18. iFunny might fit that category. He is in a wheel-chair, and wins comedy competitions (another way to be exceptional though it's not directly about his intelligence, though I think he was characterized as being smart, not just funny.
  19. The Facts that Stick series (sold right here on Well Trained Mind) is specifically for addressing the math facts. My son, who struggles with rote memory, did well with it after trying and having mixed results with various other methods/curriculum. Its very easy to use. There's a scripted lesson that helps kids visualize what is happening when something is added/subtracted, followed by a week of games to help practice the facts focused on that week (I assume that's also the case for multiplication/division...we used this before those versions were published). ( We extended the practice to two weeks for some of the harder math fact sets.)
  20. Island of the Blue Dolphins also comes to mind. (Just a warning's sad).
  21. My son read "Born a Crime" and loved it (but then he's a teenager).
  22. A Wrinkle in Time (and rest of that series) - I think this one checks all your boxes. It's a great story with modern sentiments and a strong main female lead. It's got aspects of sci-fi and fantasy, and some really deep philosophy and complex vocabulary...but, it's still very much a book for kids. I read this to my son when he was 9 and he did fine (though they say it's for 10-14). It starts a little slow, so get her through the first couple chapters and it will speed up from there. Treasures of the Snow by Patricia M. St. John - This one is a Christian book and possibly my favorite chapter books for Children ever. My mom read it to me as a child and I read it to my son recently (it's a little older - published in 1952). It has two primary characters, a 12 year old boy and a 12 year old girl, and it is told from one or the other's viewpoint (not in first person, but the focus changes from one to the other). Both are equally heroes and villains in this at various times and you get to see them change through the story. I love how you get to see the WHY in what they do. It's exquisitely written (just beautiful prose). A lot of the adventure is internal but there's a good deal of traditional adventure too (literal cliff-hangers). I don't recall anything racially insensitive as I don't think race came into the book at all. (Some of her other books have a few instances that made me cringe...though overall I thought it was worth reading with my child and explaining those places. But this particular book didn't seem to have any instance where that came up). There was some stereotypes about gender, BUT...the main female character is a strong character (even mentions that she wishes she could do some of the things boys do). She's strong in that she's fully fleshed out too. (BONUS: The main girl character is homeschooled for a few years...even though most of the book takes place after that.) The Ordinary Princess by M.M. Kaye- Such a fun read (and plenty of good vocabulary). A fairy tale where the fairy god-mother blesses a princess with the chance to be ORDINARY. It also involves a love story, but one where the two meet and become friends first and like each other for themselves before they love each other (and of course it's totally kid appropriate). The illustrations are amazing, the humor is great...I loved this as a teen but would have loved it at 9 too. This one is older too...I actually didn't realize it was published in 1885 until right this very minute when I was looking up something about it for you. I always thought it was written recently (like, during my lifetime! It definitely has some modern sensibilities in spite of when it was written.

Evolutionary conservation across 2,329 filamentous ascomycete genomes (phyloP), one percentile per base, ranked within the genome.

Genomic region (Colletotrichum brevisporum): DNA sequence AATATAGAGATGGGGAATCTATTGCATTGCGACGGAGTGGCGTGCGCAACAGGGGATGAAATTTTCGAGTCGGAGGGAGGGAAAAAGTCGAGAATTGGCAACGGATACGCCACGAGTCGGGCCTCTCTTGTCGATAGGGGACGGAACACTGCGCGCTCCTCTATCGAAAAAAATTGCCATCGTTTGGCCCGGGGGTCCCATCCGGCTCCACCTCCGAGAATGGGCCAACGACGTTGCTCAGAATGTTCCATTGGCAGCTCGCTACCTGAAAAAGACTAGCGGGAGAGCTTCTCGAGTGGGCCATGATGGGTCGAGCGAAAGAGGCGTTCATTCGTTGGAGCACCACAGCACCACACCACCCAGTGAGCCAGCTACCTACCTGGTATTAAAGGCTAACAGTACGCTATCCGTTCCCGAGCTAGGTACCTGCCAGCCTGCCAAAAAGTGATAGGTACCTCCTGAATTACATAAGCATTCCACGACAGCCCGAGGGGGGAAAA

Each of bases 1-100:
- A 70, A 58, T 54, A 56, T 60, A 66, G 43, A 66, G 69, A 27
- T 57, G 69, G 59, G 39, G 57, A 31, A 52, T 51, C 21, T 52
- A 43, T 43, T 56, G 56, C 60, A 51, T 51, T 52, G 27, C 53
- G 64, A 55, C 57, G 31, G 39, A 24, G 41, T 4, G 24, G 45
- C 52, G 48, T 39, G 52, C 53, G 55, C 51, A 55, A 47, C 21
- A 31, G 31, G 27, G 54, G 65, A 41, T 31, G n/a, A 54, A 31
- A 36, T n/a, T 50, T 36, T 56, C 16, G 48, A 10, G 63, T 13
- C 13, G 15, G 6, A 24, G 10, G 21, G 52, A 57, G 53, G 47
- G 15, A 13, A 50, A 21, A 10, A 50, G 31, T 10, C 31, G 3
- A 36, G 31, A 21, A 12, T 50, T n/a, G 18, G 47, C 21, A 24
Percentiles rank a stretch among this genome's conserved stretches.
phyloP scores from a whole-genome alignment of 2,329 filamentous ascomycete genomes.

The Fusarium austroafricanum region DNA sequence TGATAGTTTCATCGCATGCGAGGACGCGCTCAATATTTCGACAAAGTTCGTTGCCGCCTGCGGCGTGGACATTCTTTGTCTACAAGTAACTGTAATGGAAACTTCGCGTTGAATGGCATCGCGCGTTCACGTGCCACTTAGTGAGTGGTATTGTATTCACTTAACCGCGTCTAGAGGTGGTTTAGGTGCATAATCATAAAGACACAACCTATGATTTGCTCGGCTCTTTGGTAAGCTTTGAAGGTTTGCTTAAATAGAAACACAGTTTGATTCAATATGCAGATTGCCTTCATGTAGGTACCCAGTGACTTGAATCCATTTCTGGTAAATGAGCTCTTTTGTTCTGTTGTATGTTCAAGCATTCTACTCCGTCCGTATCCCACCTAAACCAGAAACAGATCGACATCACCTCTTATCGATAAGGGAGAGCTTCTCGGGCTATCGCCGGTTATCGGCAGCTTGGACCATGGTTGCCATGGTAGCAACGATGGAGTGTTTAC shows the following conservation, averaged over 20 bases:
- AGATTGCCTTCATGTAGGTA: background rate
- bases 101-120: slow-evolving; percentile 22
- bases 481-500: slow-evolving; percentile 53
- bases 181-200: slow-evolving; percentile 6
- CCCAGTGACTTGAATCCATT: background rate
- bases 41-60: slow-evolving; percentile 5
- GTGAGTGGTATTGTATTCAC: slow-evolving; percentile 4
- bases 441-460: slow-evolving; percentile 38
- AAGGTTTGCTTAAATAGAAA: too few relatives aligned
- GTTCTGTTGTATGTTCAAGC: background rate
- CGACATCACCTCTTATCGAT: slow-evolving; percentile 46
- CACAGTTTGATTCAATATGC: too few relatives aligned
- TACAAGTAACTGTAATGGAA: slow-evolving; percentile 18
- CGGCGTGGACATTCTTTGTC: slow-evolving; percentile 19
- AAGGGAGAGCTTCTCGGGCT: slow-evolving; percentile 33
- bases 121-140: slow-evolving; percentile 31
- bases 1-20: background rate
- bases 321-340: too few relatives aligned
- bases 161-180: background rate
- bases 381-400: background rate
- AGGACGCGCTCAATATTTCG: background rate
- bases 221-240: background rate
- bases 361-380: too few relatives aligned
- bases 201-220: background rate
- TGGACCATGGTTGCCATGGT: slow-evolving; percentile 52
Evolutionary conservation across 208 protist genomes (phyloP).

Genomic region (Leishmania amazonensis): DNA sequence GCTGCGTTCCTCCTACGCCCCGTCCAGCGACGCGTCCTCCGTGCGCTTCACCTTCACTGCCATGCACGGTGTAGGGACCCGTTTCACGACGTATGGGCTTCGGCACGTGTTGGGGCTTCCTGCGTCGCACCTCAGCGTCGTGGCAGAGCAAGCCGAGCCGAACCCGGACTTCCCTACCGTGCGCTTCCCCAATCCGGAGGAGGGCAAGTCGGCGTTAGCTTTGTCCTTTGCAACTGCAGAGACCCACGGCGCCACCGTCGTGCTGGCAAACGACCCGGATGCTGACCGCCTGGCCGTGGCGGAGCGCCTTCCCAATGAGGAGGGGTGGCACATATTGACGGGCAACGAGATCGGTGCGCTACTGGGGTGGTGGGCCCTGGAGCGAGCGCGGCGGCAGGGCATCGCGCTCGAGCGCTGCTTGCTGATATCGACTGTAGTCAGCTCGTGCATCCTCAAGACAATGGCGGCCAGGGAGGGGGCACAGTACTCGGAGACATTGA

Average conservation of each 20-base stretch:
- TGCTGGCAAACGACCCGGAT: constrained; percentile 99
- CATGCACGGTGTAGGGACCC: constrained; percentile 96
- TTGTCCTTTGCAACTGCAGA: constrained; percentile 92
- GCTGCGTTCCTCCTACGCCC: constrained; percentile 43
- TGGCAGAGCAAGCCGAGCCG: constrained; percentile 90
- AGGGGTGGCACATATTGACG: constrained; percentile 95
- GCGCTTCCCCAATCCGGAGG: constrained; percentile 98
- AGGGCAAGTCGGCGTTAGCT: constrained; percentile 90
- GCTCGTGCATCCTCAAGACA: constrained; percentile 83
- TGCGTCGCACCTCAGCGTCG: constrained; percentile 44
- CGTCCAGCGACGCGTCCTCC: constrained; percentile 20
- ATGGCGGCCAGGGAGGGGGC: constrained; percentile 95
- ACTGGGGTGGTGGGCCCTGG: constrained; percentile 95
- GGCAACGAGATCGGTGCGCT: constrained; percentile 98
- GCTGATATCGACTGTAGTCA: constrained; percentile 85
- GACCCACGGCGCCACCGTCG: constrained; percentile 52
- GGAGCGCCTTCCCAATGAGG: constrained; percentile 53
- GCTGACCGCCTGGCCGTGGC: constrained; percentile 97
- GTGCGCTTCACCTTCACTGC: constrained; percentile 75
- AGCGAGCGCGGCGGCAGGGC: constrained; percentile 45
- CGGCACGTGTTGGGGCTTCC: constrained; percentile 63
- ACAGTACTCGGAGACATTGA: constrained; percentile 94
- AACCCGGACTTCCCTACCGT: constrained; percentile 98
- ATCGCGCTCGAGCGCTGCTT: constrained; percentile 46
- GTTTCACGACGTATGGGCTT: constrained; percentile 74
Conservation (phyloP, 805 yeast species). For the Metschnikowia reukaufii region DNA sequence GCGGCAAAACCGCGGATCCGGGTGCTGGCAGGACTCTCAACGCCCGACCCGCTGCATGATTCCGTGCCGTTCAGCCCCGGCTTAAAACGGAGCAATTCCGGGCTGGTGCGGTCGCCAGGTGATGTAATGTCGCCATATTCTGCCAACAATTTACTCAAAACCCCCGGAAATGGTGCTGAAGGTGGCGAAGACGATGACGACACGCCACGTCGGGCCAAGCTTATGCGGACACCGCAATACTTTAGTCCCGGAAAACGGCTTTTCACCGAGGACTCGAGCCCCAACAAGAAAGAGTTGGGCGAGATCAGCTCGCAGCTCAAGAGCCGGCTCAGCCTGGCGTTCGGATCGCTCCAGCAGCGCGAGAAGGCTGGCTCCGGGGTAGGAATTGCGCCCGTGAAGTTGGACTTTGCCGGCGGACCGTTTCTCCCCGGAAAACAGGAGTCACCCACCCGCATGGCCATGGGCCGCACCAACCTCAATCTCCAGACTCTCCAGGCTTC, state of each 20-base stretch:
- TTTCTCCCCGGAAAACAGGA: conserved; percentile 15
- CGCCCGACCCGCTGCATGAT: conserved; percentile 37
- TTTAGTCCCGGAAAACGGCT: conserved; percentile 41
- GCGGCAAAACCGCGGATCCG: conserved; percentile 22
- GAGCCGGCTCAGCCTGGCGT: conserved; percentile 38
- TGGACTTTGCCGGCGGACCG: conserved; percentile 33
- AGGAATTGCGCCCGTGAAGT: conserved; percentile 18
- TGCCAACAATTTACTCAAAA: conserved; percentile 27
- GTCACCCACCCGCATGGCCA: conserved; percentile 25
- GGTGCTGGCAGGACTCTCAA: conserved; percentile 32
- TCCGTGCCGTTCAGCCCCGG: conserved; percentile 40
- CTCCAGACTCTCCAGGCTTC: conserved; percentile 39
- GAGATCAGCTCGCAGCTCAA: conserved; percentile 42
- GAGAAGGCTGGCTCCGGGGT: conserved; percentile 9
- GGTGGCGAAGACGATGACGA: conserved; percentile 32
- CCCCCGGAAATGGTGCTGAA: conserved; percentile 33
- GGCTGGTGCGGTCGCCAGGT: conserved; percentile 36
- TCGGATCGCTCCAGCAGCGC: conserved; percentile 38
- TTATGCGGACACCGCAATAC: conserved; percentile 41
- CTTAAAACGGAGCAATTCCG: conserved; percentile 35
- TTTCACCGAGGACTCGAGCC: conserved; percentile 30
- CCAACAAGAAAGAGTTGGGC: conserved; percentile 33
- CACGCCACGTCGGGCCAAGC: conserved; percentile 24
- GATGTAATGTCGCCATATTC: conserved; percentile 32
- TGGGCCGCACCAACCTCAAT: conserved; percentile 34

• Create New...